by Khaled Abu Toameh
If Muslim fanatics cannot tolerate moderate and secular Muslims, why should they be expected to accept those who belong to other faiths?
As all eyes were turned this week toward Sinai, where Muslim fundamentalists killed 16 Egyptian border guards while they were having the Ramadan fast-breaking meal, Christian families were being forced out of their homes in the village of Dahshur, 40 kilometers south of Giza.
Hundreds of Christians fled their homes after being attacked by their Muslim neighbors, who also targeted a church and Christian-owned businesses in the village.
The anti-Christian violence was described as the worst since Muslim Brotherhood candidate Mohamed Morsi was elected as president in June.
But Morsi did not find time this week to visit Dahshur to see for himself how hundreds of helpless Christians were being forced out of their homes.
Instead, he and his security and military commanders rushed to Sinai as soon as they heard about the massacre that was perpetrated against the border guards.
The Egyptian authorities did not even hesitate to use heavy weapons against the Muslim terrorists in Sinai. For the first time since the signing of the peace treaty with Israel, Egypt sent military helicopters and armored vehicles to attack the terrorists in Sinai.
But when it comes to dealing with Muslim terrorists who have been targeting Christians in a number of villages and cities throughout Egypt over the past few months, the Egyptian authorities have endorsed a lenient approach. In fact, the authorities, according to human rights activists, have chosen to turn a blind eye to the plight of the 14-million strong Christian community.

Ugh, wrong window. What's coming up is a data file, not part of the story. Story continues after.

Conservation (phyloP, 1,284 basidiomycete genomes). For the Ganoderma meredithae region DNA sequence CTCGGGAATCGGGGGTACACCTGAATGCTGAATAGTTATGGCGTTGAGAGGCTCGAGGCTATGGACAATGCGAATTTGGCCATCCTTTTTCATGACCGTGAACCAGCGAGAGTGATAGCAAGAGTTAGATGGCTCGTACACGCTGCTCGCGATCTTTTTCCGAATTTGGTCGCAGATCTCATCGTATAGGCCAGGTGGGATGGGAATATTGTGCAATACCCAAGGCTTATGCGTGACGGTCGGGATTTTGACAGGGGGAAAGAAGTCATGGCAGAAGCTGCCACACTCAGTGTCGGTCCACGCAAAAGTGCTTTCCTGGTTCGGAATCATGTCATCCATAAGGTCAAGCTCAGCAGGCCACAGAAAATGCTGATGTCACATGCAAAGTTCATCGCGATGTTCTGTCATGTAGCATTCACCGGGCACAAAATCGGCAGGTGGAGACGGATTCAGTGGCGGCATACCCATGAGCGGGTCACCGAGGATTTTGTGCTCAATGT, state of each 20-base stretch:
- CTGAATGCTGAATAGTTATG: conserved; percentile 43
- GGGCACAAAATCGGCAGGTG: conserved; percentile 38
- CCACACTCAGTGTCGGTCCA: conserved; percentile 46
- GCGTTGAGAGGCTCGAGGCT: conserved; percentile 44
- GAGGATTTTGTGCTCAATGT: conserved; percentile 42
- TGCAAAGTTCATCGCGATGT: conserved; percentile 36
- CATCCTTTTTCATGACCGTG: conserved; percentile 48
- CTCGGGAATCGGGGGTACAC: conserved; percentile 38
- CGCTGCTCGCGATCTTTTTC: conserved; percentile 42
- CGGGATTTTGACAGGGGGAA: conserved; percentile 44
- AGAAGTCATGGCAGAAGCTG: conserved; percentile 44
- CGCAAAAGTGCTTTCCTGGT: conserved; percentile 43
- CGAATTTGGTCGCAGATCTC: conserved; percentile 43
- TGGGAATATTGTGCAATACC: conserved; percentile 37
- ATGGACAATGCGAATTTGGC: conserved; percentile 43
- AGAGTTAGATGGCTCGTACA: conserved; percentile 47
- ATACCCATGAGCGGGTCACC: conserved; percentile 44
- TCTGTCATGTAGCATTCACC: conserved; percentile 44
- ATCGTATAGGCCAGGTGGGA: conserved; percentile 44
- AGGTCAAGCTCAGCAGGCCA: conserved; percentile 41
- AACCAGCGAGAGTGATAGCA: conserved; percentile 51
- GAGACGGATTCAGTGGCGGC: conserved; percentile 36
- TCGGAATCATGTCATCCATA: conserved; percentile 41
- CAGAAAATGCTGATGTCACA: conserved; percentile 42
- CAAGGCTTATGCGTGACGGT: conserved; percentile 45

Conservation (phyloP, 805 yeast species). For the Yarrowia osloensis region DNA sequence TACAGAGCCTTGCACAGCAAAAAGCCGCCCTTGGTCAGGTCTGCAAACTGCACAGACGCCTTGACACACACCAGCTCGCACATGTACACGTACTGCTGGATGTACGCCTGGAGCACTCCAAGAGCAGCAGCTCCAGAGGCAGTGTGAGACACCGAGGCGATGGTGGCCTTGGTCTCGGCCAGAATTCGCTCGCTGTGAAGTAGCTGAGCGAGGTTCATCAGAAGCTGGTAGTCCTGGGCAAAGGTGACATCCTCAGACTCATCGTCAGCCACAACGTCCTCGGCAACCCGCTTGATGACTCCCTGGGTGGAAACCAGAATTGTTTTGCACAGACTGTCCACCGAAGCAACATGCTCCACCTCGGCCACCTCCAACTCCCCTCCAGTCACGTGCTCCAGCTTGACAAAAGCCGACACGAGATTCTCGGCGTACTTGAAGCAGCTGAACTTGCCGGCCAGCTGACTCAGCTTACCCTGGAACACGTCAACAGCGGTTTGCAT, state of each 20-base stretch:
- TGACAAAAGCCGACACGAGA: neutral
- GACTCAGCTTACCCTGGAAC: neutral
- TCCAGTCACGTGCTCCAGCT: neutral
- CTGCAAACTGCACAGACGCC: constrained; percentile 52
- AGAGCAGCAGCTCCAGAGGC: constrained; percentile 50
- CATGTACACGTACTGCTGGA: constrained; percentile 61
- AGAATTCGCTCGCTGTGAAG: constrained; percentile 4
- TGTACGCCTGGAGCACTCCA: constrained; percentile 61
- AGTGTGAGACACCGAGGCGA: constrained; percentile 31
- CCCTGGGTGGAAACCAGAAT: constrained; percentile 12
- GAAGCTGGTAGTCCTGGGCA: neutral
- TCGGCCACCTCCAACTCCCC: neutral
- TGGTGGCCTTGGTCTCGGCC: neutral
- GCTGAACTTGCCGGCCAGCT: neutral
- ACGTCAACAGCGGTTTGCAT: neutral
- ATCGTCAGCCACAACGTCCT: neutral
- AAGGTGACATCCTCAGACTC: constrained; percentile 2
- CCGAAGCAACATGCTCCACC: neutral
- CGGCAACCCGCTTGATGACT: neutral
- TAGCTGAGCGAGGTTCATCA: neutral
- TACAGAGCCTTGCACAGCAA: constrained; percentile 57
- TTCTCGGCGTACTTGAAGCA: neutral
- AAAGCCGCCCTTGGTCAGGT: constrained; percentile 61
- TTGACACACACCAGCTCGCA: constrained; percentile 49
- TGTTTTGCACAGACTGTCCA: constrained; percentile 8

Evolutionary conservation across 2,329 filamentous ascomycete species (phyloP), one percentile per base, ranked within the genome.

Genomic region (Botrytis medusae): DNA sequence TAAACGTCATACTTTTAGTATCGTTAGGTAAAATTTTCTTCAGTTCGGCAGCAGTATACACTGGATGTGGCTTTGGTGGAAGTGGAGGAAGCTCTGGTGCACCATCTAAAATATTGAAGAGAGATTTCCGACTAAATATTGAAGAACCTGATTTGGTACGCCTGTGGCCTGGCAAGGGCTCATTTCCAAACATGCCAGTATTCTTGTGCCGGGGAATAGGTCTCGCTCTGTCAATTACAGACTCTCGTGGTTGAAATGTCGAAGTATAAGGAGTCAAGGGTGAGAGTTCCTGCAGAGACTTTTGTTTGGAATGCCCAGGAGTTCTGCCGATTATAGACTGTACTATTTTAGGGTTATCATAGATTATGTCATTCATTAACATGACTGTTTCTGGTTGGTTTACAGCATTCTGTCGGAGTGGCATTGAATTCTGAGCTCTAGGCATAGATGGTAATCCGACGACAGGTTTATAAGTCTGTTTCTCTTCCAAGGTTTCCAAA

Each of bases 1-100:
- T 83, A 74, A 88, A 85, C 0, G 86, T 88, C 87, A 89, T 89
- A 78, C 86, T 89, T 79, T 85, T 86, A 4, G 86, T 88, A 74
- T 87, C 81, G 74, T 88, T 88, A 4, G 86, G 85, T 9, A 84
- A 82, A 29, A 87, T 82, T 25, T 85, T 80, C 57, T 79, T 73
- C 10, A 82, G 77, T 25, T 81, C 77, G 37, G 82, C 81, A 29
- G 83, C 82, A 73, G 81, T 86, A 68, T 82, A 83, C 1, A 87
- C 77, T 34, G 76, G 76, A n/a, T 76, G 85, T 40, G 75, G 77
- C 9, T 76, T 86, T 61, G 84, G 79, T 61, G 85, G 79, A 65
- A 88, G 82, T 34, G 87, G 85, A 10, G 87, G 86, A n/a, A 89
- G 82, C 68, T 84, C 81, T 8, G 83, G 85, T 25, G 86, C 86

Even worse, the Egyptian government seems to be completely out of touch with reality concerning the dangers facing the Christians. Morsi, for example, has denied that the violence was sectarian, claiming it was an "isolated incident that was blown out of proportion."
This, by the way, is the same argument the Egyptian authorities used each time Israel warned that Sinai was falling into the hands of Muslim terror groups.
One week before the border guards were killed, the Egyptian government dismissed Israeli warnings to Israeli tourists against visiting Sinai. The Egyptians claimed that the Israeli warnings were "exaggerated and unjustified" and accused Israel of seeking to damage Egypt's tourism industry.
In the past two years, tens of thousands of Christians have fled Egypt, mainly due to the rise of Muslim fundamentalists to power. Recurring attacks on Christian families and property and failure of the Egyptian authorities to employ a tougher policy against the fundamentalists have led many Christians to reach the conclusion that they have no future not only in Egypt, but in other Arab countries where radical Muslims are rising to power.
Christian fears are not unjustified. Muslim fanatics will continue to target Christians because they consider all non-Muslims "infidels." If the fanatics cannot tolerate moderate and secular Muslims, why should they be expected to accept those who belong to other faiths?
While the number of Christians in the Arab world continues to decline, Israel remains the only country in the Middle East where they feel safe and comfortable. That explains why Christians living in Israel have been appealing to Israel to open its borders to absorb their brothers who are fleeing from the Gaza Strip, Bethlehem, Egypt, Lebanon, Iraq, Egypt and Sudan.
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